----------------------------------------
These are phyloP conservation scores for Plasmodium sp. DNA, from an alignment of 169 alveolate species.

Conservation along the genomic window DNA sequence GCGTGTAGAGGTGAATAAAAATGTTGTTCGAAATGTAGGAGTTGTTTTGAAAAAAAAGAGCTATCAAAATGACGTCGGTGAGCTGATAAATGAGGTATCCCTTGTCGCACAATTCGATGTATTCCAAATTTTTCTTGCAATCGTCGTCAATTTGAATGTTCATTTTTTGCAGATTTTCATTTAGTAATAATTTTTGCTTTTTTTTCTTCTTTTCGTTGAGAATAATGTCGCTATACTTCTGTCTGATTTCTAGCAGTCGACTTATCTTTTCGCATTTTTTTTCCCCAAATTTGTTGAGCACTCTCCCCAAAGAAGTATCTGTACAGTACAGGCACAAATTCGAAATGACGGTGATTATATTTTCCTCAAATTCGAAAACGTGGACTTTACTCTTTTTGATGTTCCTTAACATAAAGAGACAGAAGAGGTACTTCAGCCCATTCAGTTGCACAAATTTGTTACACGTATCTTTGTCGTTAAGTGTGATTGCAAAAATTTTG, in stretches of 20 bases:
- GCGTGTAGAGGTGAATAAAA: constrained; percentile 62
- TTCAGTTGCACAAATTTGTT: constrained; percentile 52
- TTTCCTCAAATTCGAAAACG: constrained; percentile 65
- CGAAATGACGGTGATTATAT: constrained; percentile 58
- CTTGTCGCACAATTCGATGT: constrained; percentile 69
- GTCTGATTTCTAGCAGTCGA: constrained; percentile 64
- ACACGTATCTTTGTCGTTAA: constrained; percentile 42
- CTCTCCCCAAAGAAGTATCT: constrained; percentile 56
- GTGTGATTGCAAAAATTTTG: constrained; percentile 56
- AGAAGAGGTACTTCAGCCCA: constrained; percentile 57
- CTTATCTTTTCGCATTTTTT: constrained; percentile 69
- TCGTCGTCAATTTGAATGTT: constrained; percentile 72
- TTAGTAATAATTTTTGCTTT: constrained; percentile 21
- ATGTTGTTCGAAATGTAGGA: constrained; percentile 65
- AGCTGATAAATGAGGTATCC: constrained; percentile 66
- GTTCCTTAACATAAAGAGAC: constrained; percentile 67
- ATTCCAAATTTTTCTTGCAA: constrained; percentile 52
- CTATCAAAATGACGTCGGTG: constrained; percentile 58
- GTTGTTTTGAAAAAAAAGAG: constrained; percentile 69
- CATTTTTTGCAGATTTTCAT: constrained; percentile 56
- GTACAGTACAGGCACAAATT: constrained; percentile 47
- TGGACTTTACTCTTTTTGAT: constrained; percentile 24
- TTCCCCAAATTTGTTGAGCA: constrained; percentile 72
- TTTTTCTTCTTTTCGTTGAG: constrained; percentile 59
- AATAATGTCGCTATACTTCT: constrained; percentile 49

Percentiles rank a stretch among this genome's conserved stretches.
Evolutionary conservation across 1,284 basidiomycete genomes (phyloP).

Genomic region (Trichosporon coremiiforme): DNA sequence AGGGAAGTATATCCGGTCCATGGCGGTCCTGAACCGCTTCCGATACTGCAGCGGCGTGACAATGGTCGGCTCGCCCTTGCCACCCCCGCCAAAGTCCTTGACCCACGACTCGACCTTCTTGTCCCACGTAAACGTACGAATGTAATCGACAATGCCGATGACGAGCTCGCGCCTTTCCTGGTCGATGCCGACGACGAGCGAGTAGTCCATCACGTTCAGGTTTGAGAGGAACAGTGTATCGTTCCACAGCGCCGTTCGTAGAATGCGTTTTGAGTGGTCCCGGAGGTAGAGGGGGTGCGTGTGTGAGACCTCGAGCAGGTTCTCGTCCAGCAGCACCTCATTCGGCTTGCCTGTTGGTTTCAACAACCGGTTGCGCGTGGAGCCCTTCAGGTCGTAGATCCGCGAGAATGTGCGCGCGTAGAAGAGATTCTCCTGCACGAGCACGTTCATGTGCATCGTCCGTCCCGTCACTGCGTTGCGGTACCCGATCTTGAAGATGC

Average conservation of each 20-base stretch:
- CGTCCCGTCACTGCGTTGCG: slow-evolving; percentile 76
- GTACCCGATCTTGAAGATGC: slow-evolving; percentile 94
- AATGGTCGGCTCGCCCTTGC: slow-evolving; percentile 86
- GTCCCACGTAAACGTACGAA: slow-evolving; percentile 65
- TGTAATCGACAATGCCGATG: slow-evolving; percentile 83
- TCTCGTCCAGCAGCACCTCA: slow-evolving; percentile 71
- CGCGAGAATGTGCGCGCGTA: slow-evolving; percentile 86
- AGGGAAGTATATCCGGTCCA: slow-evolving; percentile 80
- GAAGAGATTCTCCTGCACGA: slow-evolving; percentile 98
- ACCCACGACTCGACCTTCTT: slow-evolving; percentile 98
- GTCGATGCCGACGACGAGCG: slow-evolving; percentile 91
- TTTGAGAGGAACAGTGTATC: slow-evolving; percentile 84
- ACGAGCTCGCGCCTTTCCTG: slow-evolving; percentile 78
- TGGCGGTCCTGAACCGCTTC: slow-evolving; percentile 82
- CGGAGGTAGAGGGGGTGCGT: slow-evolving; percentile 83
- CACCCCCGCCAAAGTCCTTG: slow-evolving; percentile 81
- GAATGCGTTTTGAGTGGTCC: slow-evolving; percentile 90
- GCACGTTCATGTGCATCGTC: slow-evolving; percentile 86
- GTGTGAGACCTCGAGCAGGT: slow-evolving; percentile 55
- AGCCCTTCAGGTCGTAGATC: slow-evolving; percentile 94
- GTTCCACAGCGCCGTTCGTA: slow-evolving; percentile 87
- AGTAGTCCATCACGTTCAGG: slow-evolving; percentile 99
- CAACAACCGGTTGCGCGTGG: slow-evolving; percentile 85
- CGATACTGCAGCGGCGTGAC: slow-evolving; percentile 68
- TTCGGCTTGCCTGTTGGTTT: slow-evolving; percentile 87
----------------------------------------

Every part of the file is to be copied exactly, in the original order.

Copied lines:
These are phyloP conservation scores for Plasmodium sp. DNA, from an alignment of 169 alveolate species.

Conservation along the genomic window DNA sequence GCGTGTAGAGGTGAATAAAAATGTTGTTCGAAATGTAGGAGTTGTTTTGAAAAAAAAGAGCTATCAAAATGACGTCGGTGAGCTGATAAATGAGGTATCCCTTGTCGCACAATTCGATGTATTCCAAATTTTTCTTGCAATCGTCGTCAATTTGAATGTTCATTTTTTGCAGATTTTCATTTAGTAATAATTTTTGCTTTTTTTTCTTCTTTTCGTTGAGAATAATGTCGCTATACTTCTGTCTGATTTCTAGCAGTCGACTTATCTTTTCGCATTTTTTTTCCCCAAATTTGTTGAGCACTCTCCCCAAAGAAGTATCTGTACAGTACAGGCACAAATTCGAAATGACGGTGATTATATTTTCCTCAAATTCGAAAACGTGGACTTTACTCTTTTTGATGTTCCTTAACATAAAGAGACAGAAGAGGTACTTCAGCCCATTCAGTTGCACAAATTTGTTACACGTATCTTTGTCGTTAAGTGTGATTGCAAAAATTTTG, in stretches of 20 bases:
- GCGTGTAGAGGTGAATAAAA: constrained; percentile 62
- TTCAGTTGCACAAATTTGTT: constrained; percentile 52
- TTTCCTCAAATTCGAAAACG: constrained; percentile 65
- CGAAATGACGGTGATTATAT: constrained; percentile 58
- CTTGTCGCACAATTCGATGT: constrained; percentile 69
- GTCTGATTTCTAGCAGTCGA: constrained; percentile 64
- ACACGTATCTTTGTCGTTAA: constrained; percentile 42
- CTCTCCCCAAAGAAGTATCT: constrained; percentile 56
- GTGTGATTGCAAAAATTTTG: constrained; percentile 56
- AGAAGAGGTACTTCAGCCCA: constrained; percentile 57
- CTTATCTTTTCGCATTTTTT: constrained; percentile 69
- TCGTCGTCAATTTGAATGTT: constrained; percentile 72
- TTAGTAATAATTTTTGCTTT: constrained; percentile 21
- ATGTTGTTCGAAATGTAGGA: constrained; percentile 65
- AGCTGATAAATGAGGTATCC: constrained; percentile 66
- GTTCCTTAACATAAAGAGAC: constrained; percentile 67
- ATTCCAAATTTTTCTTGCAA: constrained; percentile 52
- CTATCAAAATGACGTCGGTG: constrained; percentile 58
- GTTGTTTTGAAAAAAAAGAG: constrained; percentile 69
- CATTTTTTGCAGATTTTCAT: constrained; percentile 56
- GTACAGTACAGGCACAAATT: constrained; percentile 47
- TGGACTTTACTCTTTTTGAT: constrained; percentile 24
- TTCCCCAAATTTGTTGAGCA: constrained; percentile 72
- TTTTTCTTCTTTTCGTTGAG: constrained; percentile 59
- AATAATGTCGCTATACTTCT: constrained; percentile 49

Percentiles rank a stretch among this genome's conserved stretches.
Evolutionary conservation across 1,284 basidiomycete genomes (phyloP).

Genomic region (Trichosporon coremiiforme): DNA sequence AGGGAAGTATATCCGGTCCATGGCGGTCCTGAACCGCTTCCGATACTGCAGCGGCGTGACAATGGTCGGCTCGCCCTTGCCACCCCCGCCAAAGTCCTTGACCCACGACTCGACCTTCTTGTCCCACGTAAACGTACGAATGTAATCGACAATGCCGATGACGAGCTCGCGCCTTTCCTGGTCGATGCCGACGACGAGCGAGTAGTCCATCACGTTCAGGTTTGAGAGGAACAGTGTATCGTTCCACAGCGCCGTTCGTAGAATGCGTTTTGAGTGGTCCCGGAGGTAGAGGGGGTGCGTGTGTGAGACCTCGAGCAGGTTCTCGTCCAGCAGCACCTCATTCGGCTTGCCTGTTGGTTTCAACAACCGGTTGCGCGTGGAGCCCTTCAGGTCGTAGATCCGCGAGAATGTGCGCGCGTAGAAGAGATTCTCCTGCACGAGCACGTTCATGTGCATCGTCCGTCCCGTCACTGCGTTGCGGTACCCGATCTTGAAGATGC

Average conservation of each 20-base stretch:
- CGTCCCGTCACTGCGTTGCG: slow-evolving; percentile 76
- GTACCCGATCTTGAAGATGC: slow-evolving; percentile 94
- AATGGTCGGCTCGCCCTTGC: slow-evolving; percentile 86
- GTCCCACGTAAACGTACGAA: slow-evolving; percentile 65
- TGTAATCGACAATGCCGATG: slow-evolving; percentile 83
- TCTCGTCCAGCAGCACCTCA: slow-evolving; percentile 71
- CGCGAGAATGTGCGCGCGTA: slow-evolving; percentile 86
- AGGGAAGTATATCCGGTCCA: slow-evolving; percentile 80
- GAAGAGATTCTCCTGCACGA: slow-evolving; percentile 98
- ACCCACGACTCGACCTTCTT: slow-evolving; percentile 98
- GTCGATGCCGACGACGAGCG: slow-evolving; percentile 91
- TTTGAGAGGAACAGTGTATC: slow-evolving; percentile 84
- ACGAGCTCGCGCCTTTCCTG: slow-evolving; percentile 78
- TGGCGGTCCTGAACCGCTTC: slow-evolving; percentile 82
- CGGAGGTAGAGGGGGTGCGT: slow-evolving; percentile 83
- CACCCCCGCCAAAGTCCTTG: slow-evolving; percentile 81
- GAATGCGTTTTGAGTGGTCC: slow-evolving; percentile 90
- GCACGTTCATGTGCATCGTC: slow-evolving; percentile 86
- GTGTGAGACCTCGAGCAGGT: slow-evolving; percentile 55
- AGCCCTTCAGGTCGTAGATC: slow-evolving; percentile 94
- GTTCCACAGCGCCGTTCGTA: slow-evolving; percentile 87
- AGTAGTCCATCACGTTCAGG: slow-evolving; percentile 99
- CAACAACCGGTTGCGCGTGG: slow-evolving; percentile 85
- CGATACTGCAGCGGCGTGAC: slow-evolving; percentile 68
- TTCGGCTTGCCTGTTGGTTT: slow-evolving; percentile 87